The Ongi monastery is found at the foot of Saikhan Ovoo Mountain, near the village of Saikhan Ovoo in the Dundgobi region. This monastery was one of the largest and most respected in Mongolia before its destruction in 1939 by the communist authorities.
It was founded in 1660 and consists of two sites,
one to the north and the other to the south of the Ongi River. Khutagt, to the south, is the oldest. Various administrative buildings were found there, as well as eleven temples. Barlim, to the north, was built during the eighteenth century. It housed 17 temples, one of which was the largest in Mongolia. Four Buddhist universities were also housed in the monastery. At its peak, the monastery could accommodate up to 1,000 monks at the same time.
During the complete destruction of the temple in 1939, under the direction of Khorloogiin Choibalsan, 200 monks were killed and many survivors were imprisoned or forced to join the communist repression army. Other monks were able to escape and became farmers or ordinary workers. The river water was diverted to feed the local mines owned by the government.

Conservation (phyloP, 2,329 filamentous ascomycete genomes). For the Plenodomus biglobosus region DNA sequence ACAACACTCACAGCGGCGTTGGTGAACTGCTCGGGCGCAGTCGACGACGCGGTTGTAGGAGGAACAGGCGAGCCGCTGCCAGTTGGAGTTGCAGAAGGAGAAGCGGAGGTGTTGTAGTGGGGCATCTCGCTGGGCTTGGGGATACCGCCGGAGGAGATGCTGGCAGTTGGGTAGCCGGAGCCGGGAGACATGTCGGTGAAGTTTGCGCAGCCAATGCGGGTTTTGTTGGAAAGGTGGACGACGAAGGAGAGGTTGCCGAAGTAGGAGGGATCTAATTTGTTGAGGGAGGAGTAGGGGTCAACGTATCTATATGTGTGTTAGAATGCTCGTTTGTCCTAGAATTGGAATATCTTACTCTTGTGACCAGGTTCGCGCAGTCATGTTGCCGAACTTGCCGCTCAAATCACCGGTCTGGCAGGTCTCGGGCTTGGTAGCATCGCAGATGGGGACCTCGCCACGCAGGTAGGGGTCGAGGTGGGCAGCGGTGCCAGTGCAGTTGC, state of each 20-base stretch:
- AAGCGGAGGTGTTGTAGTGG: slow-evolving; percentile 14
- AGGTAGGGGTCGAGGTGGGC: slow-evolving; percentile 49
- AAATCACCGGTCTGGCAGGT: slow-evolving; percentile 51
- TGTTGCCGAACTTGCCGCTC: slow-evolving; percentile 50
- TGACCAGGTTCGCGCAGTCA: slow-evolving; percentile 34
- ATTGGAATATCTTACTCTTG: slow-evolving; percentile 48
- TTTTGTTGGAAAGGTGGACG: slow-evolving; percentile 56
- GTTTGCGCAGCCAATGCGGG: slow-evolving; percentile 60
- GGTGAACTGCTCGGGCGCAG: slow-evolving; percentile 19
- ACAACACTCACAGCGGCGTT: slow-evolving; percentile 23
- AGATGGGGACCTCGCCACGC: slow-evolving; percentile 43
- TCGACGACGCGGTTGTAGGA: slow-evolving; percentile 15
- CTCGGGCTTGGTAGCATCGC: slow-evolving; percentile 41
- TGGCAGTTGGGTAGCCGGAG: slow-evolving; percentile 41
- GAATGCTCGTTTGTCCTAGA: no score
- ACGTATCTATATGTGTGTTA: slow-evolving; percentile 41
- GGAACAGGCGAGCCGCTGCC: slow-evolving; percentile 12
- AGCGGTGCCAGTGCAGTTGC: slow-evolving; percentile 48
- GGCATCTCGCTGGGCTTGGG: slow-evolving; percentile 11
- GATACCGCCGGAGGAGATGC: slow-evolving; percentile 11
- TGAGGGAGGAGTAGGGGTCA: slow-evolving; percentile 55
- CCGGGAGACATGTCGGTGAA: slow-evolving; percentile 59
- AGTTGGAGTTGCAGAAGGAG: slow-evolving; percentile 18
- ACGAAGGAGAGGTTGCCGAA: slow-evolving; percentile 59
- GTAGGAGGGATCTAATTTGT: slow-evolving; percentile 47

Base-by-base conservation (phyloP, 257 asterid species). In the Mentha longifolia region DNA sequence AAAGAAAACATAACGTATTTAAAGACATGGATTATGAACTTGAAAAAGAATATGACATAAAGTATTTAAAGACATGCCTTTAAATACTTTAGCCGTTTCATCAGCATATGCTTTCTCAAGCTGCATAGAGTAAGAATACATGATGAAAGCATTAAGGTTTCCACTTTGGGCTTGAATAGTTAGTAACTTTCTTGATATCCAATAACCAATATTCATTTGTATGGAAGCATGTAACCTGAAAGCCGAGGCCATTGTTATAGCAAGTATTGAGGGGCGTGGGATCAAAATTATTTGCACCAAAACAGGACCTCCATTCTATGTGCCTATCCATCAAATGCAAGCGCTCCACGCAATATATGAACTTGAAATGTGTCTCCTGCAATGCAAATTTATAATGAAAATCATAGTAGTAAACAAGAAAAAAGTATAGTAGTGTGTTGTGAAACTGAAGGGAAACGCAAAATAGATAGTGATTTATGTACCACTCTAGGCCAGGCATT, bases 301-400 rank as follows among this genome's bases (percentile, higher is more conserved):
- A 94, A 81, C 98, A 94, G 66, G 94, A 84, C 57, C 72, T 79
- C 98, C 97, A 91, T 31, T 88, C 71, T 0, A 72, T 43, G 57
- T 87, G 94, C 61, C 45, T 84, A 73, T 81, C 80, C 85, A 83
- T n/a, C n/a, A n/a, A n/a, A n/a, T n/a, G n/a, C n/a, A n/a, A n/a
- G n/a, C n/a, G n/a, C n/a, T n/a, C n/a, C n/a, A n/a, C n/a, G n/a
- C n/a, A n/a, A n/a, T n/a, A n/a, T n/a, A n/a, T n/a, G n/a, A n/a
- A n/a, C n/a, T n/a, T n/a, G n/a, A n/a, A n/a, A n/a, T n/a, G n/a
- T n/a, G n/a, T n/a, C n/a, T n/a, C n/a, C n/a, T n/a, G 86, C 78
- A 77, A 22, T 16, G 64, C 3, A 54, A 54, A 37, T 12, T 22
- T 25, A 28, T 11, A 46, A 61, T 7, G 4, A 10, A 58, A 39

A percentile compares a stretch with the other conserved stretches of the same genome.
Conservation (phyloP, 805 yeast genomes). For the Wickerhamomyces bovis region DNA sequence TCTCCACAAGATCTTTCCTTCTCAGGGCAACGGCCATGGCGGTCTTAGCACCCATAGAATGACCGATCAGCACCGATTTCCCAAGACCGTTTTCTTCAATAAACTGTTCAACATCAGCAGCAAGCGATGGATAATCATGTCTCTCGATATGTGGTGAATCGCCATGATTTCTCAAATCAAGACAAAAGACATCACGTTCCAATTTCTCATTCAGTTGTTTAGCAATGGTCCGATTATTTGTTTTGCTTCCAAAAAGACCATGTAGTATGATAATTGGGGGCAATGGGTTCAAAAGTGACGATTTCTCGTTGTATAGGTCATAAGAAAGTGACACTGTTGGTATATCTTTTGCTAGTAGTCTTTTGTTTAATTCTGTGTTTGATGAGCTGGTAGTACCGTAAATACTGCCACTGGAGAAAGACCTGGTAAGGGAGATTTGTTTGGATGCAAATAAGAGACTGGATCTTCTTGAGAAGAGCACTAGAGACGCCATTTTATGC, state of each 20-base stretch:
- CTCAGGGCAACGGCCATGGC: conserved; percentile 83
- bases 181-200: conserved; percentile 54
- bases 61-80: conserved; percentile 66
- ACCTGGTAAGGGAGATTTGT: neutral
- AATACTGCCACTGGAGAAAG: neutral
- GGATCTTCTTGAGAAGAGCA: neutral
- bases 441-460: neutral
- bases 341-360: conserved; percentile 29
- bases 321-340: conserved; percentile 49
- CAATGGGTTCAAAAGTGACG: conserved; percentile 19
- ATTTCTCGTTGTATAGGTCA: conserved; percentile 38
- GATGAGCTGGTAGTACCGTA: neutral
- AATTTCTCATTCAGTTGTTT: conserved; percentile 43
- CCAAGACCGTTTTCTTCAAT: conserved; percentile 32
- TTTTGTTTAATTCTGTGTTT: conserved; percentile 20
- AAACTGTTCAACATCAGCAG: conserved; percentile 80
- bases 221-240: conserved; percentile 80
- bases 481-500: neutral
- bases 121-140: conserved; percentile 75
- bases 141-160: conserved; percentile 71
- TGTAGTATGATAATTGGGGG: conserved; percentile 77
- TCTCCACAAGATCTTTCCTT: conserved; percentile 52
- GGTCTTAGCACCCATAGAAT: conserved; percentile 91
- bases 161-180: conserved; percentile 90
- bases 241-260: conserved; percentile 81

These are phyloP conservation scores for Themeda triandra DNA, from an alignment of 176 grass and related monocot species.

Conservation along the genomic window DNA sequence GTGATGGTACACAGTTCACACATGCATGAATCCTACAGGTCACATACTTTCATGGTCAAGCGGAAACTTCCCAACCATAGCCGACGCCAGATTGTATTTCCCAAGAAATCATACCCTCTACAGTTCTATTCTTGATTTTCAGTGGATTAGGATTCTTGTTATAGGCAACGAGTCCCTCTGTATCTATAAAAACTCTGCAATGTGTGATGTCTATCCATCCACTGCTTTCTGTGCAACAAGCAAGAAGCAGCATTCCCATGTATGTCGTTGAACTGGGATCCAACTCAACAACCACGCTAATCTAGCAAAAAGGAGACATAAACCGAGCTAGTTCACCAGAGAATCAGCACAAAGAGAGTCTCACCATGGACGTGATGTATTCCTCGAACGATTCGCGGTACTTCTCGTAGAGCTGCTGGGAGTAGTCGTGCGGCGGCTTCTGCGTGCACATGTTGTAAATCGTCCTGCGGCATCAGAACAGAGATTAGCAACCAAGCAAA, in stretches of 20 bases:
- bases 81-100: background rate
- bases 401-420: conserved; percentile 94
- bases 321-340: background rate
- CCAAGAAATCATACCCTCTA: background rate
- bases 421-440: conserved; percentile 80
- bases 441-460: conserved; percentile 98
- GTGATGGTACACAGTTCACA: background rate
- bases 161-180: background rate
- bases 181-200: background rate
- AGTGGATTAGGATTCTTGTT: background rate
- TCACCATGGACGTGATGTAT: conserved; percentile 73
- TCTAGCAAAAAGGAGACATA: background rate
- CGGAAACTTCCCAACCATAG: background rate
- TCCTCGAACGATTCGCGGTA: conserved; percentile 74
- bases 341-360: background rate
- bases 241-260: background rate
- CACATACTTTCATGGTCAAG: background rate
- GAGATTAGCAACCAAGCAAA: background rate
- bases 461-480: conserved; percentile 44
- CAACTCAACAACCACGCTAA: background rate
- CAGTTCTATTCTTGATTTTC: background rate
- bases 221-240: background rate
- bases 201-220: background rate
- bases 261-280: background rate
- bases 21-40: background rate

The drying up of the river led to the departure of the local population. The monastery then seemed doomed to oblivion. However, at the fall of the communist government in 1990, three monks who began their Buddhist education at Ongiin Khiid sixty years earlier, decided to return. Slowly and patiently, the monks built a new foundation on
the ancient ruins in order to restore Ongiin Khiid and revitalize Buddhism in Mongolia. Today, the temple was completely rebuilt and two small museums were created in yurts. You can find exhibitions of objects, traditional religious items and architectural elements of the original monastery. Ongiin Khiid is also home to a cold water source, Bar Khamba, known for its beneficial virtues, especially in the care of “internal” diseases, often related to the digestive system. In keeping with tradition, this water is effective only when it is drunk before sunrise.
Ongi, 1 Night